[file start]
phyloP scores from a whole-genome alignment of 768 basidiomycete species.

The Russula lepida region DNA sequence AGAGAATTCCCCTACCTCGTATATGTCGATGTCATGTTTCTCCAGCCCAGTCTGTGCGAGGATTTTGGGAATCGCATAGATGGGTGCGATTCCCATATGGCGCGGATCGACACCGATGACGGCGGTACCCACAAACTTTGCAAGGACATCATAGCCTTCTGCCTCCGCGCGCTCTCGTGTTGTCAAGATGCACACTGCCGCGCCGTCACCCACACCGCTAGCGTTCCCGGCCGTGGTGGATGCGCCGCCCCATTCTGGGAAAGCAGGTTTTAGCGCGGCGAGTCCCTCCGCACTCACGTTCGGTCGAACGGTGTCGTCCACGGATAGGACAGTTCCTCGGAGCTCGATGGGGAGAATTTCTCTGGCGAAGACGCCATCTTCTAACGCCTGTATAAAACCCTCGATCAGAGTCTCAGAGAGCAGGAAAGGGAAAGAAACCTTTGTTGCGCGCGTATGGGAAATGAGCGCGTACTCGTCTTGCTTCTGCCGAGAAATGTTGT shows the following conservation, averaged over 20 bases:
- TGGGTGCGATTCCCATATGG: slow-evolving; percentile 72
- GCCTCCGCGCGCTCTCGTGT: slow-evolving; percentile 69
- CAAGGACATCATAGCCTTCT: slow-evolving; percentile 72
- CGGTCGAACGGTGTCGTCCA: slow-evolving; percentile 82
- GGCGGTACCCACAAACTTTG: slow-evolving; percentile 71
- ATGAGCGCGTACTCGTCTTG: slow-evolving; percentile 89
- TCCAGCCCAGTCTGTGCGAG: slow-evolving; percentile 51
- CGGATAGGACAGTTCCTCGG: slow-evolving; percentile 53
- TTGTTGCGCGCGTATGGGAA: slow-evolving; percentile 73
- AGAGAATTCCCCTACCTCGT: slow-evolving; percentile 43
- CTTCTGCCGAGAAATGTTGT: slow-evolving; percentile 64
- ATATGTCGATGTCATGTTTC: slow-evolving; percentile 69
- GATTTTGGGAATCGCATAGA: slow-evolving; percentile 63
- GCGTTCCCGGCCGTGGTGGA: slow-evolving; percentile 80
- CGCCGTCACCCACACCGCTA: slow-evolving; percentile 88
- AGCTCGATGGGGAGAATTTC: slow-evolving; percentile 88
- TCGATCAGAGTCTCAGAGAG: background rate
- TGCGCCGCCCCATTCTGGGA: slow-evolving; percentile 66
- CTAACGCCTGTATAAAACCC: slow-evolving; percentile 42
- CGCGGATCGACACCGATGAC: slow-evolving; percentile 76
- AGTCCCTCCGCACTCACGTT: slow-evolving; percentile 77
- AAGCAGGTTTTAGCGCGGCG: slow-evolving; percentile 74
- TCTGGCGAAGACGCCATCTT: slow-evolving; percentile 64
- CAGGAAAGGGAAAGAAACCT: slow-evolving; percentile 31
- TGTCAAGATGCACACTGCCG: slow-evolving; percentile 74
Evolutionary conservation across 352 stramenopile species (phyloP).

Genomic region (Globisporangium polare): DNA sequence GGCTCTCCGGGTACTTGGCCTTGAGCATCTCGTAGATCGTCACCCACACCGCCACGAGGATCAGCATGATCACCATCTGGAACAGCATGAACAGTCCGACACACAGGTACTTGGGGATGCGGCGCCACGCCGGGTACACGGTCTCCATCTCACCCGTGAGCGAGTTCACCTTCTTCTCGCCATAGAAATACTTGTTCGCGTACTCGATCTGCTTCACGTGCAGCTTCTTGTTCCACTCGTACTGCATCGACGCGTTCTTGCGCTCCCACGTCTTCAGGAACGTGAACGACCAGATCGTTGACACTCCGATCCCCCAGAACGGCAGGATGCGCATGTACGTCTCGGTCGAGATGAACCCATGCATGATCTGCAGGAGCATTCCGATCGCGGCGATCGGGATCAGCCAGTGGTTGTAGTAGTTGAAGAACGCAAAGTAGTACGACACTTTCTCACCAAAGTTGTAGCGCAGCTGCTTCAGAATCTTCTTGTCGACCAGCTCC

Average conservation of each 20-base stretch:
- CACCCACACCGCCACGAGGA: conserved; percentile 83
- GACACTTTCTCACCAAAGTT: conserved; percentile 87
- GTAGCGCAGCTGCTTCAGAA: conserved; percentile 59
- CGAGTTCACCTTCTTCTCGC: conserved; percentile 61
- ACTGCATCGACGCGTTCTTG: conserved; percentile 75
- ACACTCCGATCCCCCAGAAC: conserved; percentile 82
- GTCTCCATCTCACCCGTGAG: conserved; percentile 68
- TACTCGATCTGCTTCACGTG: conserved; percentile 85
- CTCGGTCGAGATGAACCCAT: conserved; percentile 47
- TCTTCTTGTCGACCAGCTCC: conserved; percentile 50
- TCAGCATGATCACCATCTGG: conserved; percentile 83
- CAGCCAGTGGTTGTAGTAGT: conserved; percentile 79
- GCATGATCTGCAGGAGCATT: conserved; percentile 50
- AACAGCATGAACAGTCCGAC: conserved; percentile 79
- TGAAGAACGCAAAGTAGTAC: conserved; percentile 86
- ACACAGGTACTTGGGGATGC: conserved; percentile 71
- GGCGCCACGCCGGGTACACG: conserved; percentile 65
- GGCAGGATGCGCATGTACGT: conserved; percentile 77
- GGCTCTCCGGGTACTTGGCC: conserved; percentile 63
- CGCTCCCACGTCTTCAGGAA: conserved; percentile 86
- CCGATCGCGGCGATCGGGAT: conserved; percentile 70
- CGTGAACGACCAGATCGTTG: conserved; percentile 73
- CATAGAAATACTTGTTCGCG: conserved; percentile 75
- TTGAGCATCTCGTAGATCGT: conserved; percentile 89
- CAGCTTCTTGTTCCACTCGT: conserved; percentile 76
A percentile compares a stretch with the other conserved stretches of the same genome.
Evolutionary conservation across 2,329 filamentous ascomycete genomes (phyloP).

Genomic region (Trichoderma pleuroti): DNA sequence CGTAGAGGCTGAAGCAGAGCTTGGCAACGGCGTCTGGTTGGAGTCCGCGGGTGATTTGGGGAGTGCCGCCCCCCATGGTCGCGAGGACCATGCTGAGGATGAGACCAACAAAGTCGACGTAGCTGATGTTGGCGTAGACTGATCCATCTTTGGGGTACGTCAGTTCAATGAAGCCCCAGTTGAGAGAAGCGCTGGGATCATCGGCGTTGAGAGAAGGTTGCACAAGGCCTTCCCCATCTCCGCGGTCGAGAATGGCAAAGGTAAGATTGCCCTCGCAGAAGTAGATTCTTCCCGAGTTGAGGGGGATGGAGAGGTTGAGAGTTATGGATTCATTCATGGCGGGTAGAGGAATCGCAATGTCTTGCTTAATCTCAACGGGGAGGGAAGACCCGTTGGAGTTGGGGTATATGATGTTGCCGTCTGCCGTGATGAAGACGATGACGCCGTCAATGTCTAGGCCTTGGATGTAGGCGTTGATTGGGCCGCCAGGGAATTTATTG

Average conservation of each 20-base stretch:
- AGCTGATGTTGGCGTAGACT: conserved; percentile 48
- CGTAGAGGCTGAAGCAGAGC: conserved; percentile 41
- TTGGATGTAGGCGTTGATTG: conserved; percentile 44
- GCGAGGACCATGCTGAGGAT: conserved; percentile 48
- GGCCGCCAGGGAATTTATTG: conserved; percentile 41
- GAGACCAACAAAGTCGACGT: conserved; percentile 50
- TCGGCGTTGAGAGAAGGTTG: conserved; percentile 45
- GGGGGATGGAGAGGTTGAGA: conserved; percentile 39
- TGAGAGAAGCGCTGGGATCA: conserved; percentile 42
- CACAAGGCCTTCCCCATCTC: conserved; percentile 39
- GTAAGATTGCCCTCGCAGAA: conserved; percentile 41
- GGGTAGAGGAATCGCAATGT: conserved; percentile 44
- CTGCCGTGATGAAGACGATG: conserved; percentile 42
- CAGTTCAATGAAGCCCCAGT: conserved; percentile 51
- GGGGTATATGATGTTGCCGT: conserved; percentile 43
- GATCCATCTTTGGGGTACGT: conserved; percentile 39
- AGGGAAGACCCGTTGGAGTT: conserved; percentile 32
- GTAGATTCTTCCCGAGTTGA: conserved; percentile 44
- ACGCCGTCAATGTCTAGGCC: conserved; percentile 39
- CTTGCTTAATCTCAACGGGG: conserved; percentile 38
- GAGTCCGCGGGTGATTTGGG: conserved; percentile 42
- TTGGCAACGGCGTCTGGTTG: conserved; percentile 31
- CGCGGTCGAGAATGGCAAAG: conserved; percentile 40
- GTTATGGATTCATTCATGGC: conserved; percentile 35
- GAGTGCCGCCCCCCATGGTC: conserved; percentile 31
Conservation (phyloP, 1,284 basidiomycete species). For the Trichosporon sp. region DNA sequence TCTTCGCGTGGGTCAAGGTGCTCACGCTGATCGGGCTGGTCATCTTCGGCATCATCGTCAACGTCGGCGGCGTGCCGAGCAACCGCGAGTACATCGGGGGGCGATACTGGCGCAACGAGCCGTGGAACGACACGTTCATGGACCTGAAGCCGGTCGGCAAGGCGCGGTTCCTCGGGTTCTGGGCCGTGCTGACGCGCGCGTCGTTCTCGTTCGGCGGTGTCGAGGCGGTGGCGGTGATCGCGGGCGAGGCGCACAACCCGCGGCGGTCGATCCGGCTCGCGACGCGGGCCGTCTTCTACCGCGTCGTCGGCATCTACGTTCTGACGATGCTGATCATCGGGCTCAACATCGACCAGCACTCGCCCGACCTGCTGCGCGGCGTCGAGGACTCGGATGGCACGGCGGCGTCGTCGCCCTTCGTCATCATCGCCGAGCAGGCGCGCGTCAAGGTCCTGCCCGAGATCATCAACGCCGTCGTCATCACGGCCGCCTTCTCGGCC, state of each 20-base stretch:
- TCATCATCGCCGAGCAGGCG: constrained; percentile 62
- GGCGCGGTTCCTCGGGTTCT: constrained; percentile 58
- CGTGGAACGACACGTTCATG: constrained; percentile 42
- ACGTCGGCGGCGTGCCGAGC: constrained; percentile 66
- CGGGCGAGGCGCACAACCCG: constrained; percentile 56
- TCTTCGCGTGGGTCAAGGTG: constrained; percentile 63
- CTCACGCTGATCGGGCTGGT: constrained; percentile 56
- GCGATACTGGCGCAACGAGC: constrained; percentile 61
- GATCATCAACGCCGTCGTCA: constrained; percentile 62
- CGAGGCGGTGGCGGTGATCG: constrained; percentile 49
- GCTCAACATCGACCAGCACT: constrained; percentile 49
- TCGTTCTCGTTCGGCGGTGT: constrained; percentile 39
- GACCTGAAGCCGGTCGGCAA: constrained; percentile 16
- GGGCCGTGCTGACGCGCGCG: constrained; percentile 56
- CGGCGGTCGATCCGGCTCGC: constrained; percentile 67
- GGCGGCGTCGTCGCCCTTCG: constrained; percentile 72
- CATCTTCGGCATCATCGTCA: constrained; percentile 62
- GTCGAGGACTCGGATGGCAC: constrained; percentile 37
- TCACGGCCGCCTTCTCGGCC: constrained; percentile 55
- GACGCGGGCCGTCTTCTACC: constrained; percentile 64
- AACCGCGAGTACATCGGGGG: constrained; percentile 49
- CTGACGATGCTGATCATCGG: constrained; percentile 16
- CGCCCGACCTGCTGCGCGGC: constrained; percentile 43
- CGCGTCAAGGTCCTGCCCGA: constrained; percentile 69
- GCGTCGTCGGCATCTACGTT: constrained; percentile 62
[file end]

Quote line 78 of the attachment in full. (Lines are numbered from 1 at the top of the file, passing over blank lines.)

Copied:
- ACGCCGTCAATGTCTAGGCC: conserved; percentile 39